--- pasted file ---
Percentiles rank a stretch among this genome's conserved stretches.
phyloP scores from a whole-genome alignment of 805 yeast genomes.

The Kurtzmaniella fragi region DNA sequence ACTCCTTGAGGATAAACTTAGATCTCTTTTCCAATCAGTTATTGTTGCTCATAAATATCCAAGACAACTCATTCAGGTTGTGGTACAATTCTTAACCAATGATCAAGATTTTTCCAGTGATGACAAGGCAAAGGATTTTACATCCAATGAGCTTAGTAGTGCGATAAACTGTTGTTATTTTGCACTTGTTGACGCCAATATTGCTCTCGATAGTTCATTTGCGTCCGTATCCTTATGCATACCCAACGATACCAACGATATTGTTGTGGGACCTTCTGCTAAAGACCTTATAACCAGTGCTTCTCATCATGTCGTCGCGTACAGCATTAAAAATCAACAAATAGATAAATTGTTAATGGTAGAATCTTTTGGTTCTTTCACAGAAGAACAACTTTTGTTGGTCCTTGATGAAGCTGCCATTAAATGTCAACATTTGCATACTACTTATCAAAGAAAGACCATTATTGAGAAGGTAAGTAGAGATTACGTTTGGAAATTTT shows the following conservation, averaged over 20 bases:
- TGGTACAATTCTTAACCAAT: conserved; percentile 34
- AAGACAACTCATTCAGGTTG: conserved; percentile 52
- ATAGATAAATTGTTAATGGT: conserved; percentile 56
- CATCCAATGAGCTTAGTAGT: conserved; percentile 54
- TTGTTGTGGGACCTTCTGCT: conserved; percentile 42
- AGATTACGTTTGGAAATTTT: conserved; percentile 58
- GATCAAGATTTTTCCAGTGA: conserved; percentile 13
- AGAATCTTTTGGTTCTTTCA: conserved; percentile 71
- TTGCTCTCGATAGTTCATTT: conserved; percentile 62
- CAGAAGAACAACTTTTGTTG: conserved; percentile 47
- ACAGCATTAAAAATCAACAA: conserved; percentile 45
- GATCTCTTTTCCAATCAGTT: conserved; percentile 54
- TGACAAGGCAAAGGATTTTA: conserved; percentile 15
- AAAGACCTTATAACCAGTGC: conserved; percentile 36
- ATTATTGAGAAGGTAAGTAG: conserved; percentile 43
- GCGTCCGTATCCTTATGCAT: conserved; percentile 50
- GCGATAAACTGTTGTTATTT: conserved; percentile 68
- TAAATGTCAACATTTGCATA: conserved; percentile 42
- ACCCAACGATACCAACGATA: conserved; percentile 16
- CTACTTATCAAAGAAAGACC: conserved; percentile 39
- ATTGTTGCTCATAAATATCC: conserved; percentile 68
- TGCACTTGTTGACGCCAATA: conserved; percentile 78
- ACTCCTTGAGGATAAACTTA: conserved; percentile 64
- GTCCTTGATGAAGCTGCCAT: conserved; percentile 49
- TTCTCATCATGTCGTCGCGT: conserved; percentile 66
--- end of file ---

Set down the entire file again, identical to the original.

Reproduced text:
Percentiles rank a stretch among this genome's conserved stretches.
phyloP scores from a whole-genome alignment of 805 yeast genomes.

The Kurtzmaniella fragi region DNA sequence ACTCCTTGAGGATAAACTTAGATCTCTTTTCCAATCAGTTATTGTTGCTCATAAATATCCAAGACAACTCATTCAGGTTGTGGTACAATTCTTAACCAATGATCAAGATTTTTCCAGTGATGACAAGGCAAAGGATTTTACATCCAATGAGCTTAGTAGTGCGATAAACTGTTGTTATTTTGCACTTGTTGACGCCAATATTGCTCTCGATAGTTCATTTGCGTCCGTATCCTTATGCATACCCAACGATACCAACGATATTGTTGTGGGACCTTCTGCTAAAGACCTTATAACCAGTGCTTCTCATCATGTCGTCGCGTACAGCATTAAAAATCAACAAATAGATAAATTGTTAATGGTAGAATCTTTTGGTTCTTTCACAGAAGAACAACTTTTGTTGGTCCTTGATGAAGCTGCCATTAAATGTCAACATTTGCATACTACTTATCAAAGAAAGACCATTATTGAGAAGGTAAGTAGAGATTACGTTTGGAAATTTT shows the following conservation, averaged over 20 bases:
- TGGTACAATTCTTAACCAAT: conserved; percentile 34
- AAGACAACTCATTCAGGTTG: conserved; percentile 52
- ATAGATAAATTGTTAATGGT: conserved; percentile 56
- CATCCAATGAGCTTAGTAGT: conserved; percentile 54
- TTGTTGTGGGACCTTCTGCT: conserved; percentile 42
- AGATTACGTTTGGAAATTTT: conserved; percentile 58
- GATCAAGATTTTTCCAGTGA: conserved; percentile 13
- AGAATCTTTTGGTTCTTTCA: conserved; percentile 71
- TTGCTCTCGATAGTTCATTT: conserved; percentile 62
- CAGAAGAACAACTTTTGTTG: conserved; percentile 47
- ACAGCATTAAAAATCAACAA: conserved; percentile 45
- GATCTCTTTTCCAATCAGTT: conserved; percentile 54
- TGACAAGGCAAAGGATTTTA: conserved; percentile 15
- AAAGACCTTATAACCAGTGC: conserved; percentile 36
- ATTATTGAGAAGGTAAGTAG: conserved; percentile 43
- GCGTCCGTATCCTTATGCAT: conserved; percentile 50
- GCGATAAACTGTTGTTATTT: conserved; percentile 68
- TAAATGTCAACATTTGCATA: conserved; percentile 42
- ACCCAACGATACCAACGATA: conserved; percentile 16
- CTACTTATCAAAGAAAGACC: conserved; percentile 39
- ATTGTTGCTCATAAATATCC: conserved; percentile 68
- TGCACTTGTTGACGCCAATA: conserved; percentile 78
- ACTCCTTGAGGATAAACTTA: conserved; percentile 64
- GTCCTTGATGAAGCTGCCAT: conserved; percentile 49
- TTCTCATCATGTCGTCGCGT: conserved; percentile 66